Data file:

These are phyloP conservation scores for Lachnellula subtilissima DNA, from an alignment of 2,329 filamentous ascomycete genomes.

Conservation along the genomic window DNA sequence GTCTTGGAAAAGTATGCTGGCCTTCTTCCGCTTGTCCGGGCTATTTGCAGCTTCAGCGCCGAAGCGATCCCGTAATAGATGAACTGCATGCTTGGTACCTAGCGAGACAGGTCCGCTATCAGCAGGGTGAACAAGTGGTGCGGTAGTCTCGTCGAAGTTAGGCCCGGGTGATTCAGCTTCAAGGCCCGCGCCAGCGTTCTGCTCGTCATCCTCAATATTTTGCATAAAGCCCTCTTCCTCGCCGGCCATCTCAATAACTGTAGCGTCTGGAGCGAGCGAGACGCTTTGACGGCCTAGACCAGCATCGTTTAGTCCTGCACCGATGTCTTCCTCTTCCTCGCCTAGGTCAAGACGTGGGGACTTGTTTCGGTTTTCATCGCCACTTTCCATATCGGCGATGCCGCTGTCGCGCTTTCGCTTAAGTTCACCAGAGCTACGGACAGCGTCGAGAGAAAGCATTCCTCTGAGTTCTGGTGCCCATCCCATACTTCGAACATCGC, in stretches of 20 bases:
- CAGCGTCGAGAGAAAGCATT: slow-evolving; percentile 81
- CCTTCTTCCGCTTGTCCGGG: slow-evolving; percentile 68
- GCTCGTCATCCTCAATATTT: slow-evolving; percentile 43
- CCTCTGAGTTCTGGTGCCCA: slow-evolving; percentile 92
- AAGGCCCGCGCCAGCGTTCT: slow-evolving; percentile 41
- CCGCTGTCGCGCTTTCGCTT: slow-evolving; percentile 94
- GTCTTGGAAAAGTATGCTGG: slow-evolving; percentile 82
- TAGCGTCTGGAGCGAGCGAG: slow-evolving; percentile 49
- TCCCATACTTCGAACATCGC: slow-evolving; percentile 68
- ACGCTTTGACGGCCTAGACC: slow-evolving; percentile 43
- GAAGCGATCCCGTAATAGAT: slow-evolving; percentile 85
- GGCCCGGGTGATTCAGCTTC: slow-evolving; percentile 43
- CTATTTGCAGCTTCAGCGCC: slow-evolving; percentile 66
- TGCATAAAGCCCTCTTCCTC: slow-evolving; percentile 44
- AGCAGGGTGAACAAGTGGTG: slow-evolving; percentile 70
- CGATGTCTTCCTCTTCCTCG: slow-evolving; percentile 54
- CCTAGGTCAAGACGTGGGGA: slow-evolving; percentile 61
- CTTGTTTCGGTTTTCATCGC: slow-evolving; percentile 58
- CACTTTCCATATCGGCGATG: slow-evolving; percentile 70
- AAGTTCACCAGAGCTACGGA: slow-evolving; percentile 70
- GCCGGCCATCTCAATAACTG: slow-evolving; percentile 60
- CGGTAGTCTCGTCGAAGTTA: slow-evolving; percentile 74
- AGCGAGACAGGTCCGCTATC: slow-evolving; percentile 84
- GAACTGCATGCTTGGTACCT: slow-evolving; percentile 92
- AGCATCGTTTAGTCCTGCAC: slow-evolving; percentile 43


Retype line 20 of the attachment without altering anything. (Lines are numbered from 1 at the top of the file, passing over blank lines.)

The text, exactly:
- CTTGTTTCGGTTTTCATCGC: slow-evolving; percentile 58